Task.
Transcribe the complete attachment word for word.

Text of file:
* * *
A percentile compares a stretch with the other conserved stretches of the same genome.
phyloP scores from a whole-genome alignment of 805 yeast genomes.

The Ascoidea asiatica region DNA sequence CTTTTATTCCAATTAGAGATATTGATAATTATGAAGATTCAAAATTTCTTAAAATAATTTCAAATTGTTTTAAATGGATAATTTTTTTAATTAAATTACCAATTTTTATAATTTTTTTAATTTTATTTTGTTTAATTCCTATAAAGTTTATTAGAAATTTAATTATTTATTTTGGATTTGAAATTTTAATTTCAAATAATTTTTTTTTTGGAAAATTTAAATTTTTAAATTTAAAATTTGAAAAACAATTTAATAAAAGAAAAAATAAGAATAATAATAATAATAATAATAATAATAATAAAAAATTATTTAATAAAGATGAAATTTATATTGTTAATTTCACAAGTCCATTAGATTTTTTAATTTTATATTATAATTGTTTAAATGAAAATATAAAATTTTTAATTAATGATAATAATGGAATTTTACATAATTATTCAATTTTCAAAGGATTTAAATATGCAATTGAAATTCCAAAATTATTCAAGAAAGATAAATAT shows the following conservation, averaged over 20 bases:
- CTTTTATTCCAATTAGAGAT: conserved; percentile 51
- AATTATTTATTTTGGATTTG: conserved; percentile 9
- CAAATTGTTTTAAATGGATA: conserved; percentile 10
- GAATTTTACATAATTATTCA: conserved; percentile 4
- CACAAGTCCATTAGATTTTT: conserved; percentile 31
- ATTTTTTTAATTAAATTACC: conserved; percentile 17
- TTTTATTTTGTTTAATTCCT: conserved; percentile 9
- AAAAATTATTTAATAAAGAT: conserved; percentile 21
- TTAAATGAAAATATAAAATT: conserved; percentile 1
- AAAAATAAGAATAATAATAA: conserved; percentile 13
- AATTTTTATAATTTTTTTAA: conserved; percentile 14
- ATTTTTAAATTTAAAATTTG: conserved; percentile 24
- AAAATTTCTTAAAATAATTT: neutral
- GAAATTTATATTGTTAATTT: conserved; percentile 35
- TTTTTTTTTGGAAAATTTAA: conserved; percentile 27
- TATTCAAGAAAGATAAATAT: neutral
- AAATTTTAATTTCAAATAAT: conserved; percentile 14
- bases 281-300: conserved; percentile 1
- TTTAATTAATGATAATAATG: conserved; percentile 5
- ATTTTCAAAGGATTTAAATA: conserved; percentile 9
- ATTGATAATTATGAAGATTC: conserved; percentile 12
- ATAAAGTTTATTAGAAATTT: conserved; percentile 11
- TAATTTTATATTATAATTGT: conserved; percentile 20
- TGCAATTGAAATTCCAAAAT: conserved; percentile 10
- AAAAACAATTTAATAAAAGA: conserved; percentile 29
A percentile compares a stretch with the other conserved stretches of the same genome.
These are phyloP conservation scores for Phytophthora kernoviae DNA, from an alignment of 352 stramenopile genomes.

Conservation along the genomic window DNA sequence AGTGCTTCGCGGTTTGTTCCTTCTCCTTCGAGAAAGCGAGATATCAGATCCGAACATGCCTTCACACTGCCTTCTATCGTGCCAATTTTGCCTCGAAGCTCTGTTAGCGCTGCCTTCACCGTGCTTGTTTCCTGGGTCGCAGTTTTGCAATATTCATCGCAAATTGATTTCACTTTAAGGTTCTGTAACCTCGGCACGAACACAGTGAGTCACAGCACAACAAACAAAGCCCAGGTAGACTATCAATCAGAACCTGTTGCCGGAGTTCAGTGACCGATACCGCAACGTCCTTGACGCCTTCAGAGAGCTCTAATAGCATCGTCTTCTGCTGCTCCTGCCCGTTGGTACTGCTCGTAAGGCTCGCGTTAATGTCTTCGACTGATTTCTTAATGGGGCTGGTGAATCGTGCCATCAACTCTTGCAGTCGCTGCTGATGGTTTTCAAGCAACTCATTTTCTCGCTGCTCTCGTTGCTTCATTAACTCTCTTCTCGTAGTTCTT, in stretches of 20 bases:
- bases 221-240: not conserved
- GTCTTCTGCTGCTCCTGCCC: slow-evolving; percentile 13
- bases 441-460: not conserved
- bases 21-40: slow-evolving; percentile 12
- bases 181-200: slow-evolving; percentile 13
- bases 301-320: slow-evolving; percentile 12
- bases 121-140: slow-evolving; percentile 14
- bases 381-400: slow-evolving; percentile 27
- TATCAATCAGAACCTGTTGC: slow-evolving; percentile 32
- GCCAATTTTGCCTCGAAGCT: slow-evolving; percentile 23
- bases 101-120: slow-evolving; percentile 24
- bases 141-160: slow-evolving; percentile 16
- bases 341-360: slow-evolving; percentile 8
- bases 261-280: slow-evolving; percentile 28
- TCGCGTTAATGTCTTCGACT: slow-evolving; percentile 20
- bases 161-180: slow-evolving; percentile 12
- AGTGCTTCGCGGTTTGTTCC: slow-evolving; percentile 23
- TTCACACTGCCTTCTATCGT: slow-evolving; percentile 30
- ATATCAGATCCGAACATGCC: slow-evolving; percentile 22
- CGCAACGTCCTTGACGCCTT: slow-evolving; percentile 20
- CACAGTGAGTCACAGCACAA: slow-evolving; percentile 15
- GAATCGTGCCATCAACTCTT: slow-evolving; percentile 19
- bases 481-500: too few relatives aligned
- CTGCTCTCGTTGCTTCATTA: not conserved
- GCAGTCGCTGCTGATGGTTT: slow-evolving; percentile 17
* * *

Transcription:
A percentile compares a stretch with the other conserved stretches of the same genome.
phyloP scores from a whole-genome alignment of 805 yeast genomes.

The Ascoidea asiatica region DNA sequence CTTTTATTCCAATTAGAGATATTGATAATTATGAAGATTCAAAATTTCTTAAAATAATTTCAAATTGTTTTAAATGGATAATTTTTTTAATTAAATTACCAATTTTTATAATTTTTTTAATTTTATTTTGTTTAATTCCTATAAAGTTTATTAGAAATTTAATTATTTATTTTGGATTTGAAATTTTAATTTCAAATAATTTTTTTTTTGGAAAATTTAAATTTTTAAATTTAAAATTTGAAAAACAATTTAATAAAAGAAAAAATAAGAATAATAATAATAATAATAATAATAATAATAAAAAATTATTTAATAAAGATGAAATTTATATTGTTAATTTCACAAGTCCATTAGATTTTTTAATTTTATATTATAATTGTTTAAATGAAAATATAAAATTTTTAATTAATGATAATAATGGAATTTTACATAATTATTCAATTTTCAAAGGATTTAAATATGCAATTGAAATTCCAAAATTATTCAAGAAAGATAAATAT shows the following conservation, averaged over 20 bases:
- CTTTTATTCCAATTAGAGAT: conserved; percentile 51
- AATTATTTATTTTGGATTTG: conserved; percentile 9
- CAAATTGTTTTAAATGGATA: conserved; percentile 10
- GAATTTTACATAATTATTCA: conserved; percentile 4
- CACAAGTCCATTAGATTTTT: conserved; percentile 31
- ATTTTTTTAATTAAATTACC: conserved; percentile 17
- TTTTATTTTGTTTAATTCCT: conserved; percentile 9
- AAAAATTATTTAATAAAGAT: conserved; percentile 21
- TTAAATGAAAATATAAAATT: conserved; percentile 1
- AAAAATAAGAATAATAATAA: conserved; percentile 13
- AATTTTTATAATTTTTTTAA: conserved; percentile 14
- ATTTTTAAATTTAAAATTTG: conserved; percentile 24
- AAAATTTCTTAAAATAATTT: neutral
- GAAATTTATATTGTTAATTT: conserved; percentile 35
- TTTTTTTTTGGAAAATTTAA: conserved; percentile 27
- TATTCAAGAAAGATAAATAT: neutral
- AAATTTTAATTTCAAATAAT: conserved; percentile 14
- bases 281-300: conserved; percentile 1
- TTTAATTAATGATAATAATG: conserved; percentile 5
- ATTTTCAAAGGATTTAAATA: conserved; percentile 9
- ATTGATAATTATGAAGATTC: conserved; percentile 12
- ATAAAGTTTATTAGAAATTT: conserved; percentile 11
- TAATTTTATATTATAATTGT: conserved; percentile 20
- TGCAATTGAAATTCCAAAAT: conserved; percentile 10
- AAAAACAATTTAATAAAAGA: conserved; percentile 29
A percentile compares a stretch with the other conserved stretches of the same genome.
These are phyloP conservation scores for Phytophthora kernoviae DNA, from an alignment of 352 stramenopile genomes.

Conservation along the genomic window DNA sequence AGTGCTTCGCGGTTTGTTCCTTCTCCTTCGAGAAAGCGAGATATCAGATCCGAACATGCCTTCACACTGCCTTCTATCGTGCCAATTTTGCCTCGAAGCTCTGTTAGCGCTGCCTTCACCGTGCTTGTTTCCTGGGTCGCAGTTTTGCAATATTCATCGCAAATTGATTTCACTTTAAGGTTCTGTAACCTCGGCACGAACACAGTGAGTCACAGCACAACAAACAAAGCCCAGGTAGACTATCAATCAGAACCTGTTGCCGGAGTTCAGTGACCGATACCGCAACGTCCTTGACGCCTTCAGAGAGCTCTAATAGCATCGTCTTCTGCTGCTCCTGCCCGTTGGTACTGCTCGTAAGGCTCGCGTTAATGTCTTCGACTGATTTCTTAATGGGGCTGGTGAATCGTGCCATCAACTCTTGCAGTCGCTGCTGATGGTTTTCAAGCAACTCATTTTCTCGCTGCTCTCGTTGCTTCATTAACTCTCTTCTCGTAGTTCTT, in stretches of 20 bases:
- bases 221-240: not conserved
- GTCTTCTGCTGCTCCTGCCC: slow-evolving; percentile 13
- bases 441-460: not conserved
- bases 21-40: slow-evolving; percentile 12
- bases 181-200: slow-evolving; percentile 13
- bases 301-320: slow-evolving; percentile 12
- bases 121-140: slow-evolving; percentile 14
- bases 381-400: slow-evolving; percentile 27
- TATCAATCAGAACCTGTTGC: slow-evolving; percentile 32
- GCCAATTTTGCCTCGAAGCT: slow-evolving; percentile 23
- bases 101-120: slow-evolving; percentile 24
- bases 141-160: slow-evolving; percentile 16
- bases 341-360: slow-evolving; percentile 8
- bases 261-280: slow-evolving; percentile 28
- TCGCGTTAATGTCTTCGACT: slow-evolving; percentile 20
- bases 161-180: slow-evolving; percentile 12
- AGTGCTTCGCGGTTTGTTCC: slow-evolving; percentile 23
- TTCACACTGCCTTCTATCGT: slow-evolving; percentile 30
- ATATCAGATCCGAACATGCC: slow-evolving; percentile 22
- CGCAACGTCCTTGACGCCTT: slow-evolving; percentile 20
- CACAGTGAGTCACAGCACAA: slow-evolving; percentile 15
- GAATCGTGCCATCAACTCTT: slow-evolving; percentile 19
- bases 481-500: too few relatives aligned
- CTGCTCTCGTTGCTTCATTA: not conserved
- GCAGTCGCTGCTGATGGTTT: slow-evolving; percentile 17